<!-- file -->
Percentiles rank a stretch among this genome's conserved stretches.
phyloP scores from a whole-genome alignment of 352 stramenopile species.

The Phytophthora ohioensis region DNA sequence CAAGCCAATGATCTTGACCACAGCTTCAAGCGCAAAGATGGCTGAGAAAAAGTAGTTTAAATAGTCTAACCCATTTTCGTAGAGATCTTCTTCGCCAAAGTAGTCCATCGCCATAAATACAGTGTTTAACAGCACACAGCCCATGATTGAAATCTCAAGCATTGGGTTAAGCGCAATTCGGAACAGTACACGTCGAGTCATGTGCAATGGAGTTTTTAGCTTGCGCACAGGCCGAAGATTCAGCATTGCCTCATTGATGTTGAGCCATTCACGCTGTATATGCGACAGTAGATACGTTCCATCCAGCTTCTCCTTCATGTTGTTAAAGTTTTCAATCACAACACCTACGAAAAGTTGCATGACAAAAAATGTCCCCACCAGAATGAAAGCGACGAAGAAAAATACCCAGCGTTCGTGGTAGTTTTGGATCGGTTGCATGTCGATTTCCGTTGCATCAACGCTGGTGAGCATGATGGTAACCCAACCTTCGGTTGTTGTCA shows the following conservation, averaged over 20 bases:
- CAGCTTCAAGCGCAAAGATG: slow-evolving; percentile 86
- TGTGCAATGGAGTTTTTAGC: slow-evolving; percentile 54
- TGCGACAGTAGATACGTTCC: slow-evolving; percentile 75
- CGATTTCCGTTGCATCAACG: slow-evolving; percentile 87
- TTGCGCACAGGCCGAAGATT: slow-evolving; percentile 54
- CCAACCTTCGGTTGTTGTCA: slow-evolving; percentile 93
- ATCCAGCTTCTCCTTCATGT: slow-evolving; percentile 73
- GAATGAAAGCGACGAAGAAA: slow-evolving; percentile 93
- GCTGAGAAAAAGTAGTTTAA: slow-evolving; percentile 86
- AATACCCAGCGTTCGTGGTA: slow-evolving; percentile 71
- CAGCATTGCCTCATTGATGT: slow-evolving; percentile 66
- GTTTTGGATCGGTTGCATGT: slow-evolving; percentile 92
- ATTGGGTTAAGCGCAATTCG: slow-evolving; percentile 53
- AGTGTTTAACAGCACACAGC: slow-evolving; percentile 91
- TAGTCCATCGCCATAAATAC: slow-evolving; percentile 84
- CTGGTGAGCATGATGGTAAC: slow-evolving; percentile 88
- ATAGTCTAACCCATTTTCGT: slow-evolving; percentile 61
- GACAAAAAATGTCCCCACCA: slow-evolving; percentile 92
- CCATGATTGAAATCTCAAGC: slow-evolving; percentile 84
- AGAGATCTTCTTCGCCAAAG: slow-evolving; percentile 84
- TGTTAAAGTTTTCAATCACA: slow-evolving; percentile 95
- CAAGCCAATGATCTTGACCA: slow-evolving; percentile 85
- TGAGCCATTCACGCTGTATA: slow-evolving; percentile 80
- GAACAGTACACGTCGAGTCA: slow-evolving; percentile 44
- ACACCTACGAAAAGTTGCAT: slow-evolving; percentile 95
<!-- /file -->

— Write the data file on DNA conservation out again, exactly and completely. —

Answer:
Percentiles rank a stretch among this genome's conserved stretches.
phyloP scores from a whole-genome alignment of 352 stramenopile species.

The Phytophthora ohioensis region DNA sequence CAAGCCAATGATCTTGACCACAGCTTCAAGCGCAAAGATGGCTGAGAAAAAGTAGTTTAAATAGTCTAACCCATTTTCGTAGAGATCTTCTTCGCCAAAGTAGTCCATCGCCATAAATACAGTGTTTAACAGCACACAGCCCATGATTGAAATCTCAAGCATTGGGTTAAGCGCAATTCGGAACAGTACACGTCGAGTCATGTGCAATGGAGTTTTTAGCTTGCGCACAGGCCGAAGATTCAGCATTGCCTCATTGATGTTGAGCCATTCACGCTGTATATGCGACAGTAGATACGTTCCATCCAGCTTCTCCTTCATGTTGTTAAAGTTTTCAATCACAACACCTACGAAAAGTTGCATGACAAAAAATGTCCCCACCAGAATGAAAGCGACGAAGAAAAATACCCAGCGTTCGTGGTAGTTTTGGATCGGTTGCATGTCGATTTCCGTTGCATCAACGCTGGTGAGCATGATGGTAACCCAACCTTCGGTTGTTGTCA shows the following conservation, averaged over 20 bases:
- CAGCTTCAAGCGCAAAGATG: slow-evolving; percentile 86
- TGTGCAATGGAGTTTTTAGC: slow-evolving; percentile 54
- TGCGACAGTAGATACGTTCC: slow-evolving; percentile 75
- CGATTTCCGTTGCATCAACG: slow-evolving; percentile 87
- TTGCGCACAGGCCGAAGATT: slow-evolving; percentile 54
- CCAACCTTCGGTTGTTGTCA: slow-evolving; percentile 93
- ATCCAGCTTCTCCTTCATGT: slow-evolving; percentile 73
- GAATGAAAGCGACGAAGAAA: slow-evolving; percentile 93
- GCTGAGAAAAAGTAGTTTAA: slow-evolving; percentile 86
- AATACCCAGCGTTCGTGGTA: slow-evolving; percentile 71
- CAGCATTGCCTCATTGATGT: slow-evolving; percentile 66
- GTTTTGGATCGGTTGCATGT: slow-evolving; percentile 92
- ATTGGGTTAAGCGCAATTCG: slow-evolving; percentile 53
- AGTGTTTAACAGCACACAGC: slow-evolving; percentile 91
- TAGTCCATCGCCATAAATAC: slow-evolving; percentile 84
- CTGGTGAGCATGATGGTAAC: slow-evolving; percentile 88
- ATAGTCTAACCCATTTTCGT: slow-evolving; percentile 61
- GACAAAAAATGTCCCCACCA: slow-evolving; percentile 92
- CCATGATTGAAATCTCAAGC: slow-evolving; percentile 84
- AGAGATCTTCTTCGCCAAAG: slow-evolving; percentile 84
- TGTTAAAGTTTTCAATCACA: slow-evolving; percentile 95
- CAAGCCAATGATCTTGACCA: slow-evolving; percentile 85
- TGAGCCATTCACGCTGTATA: slow-evolving; percentile 80
- GAACAGTACACGTCGAGTCA: slow-evolving; percentile 44
- ACACCTACGAAAAGTTGCAT: slow-evolving; percentile 95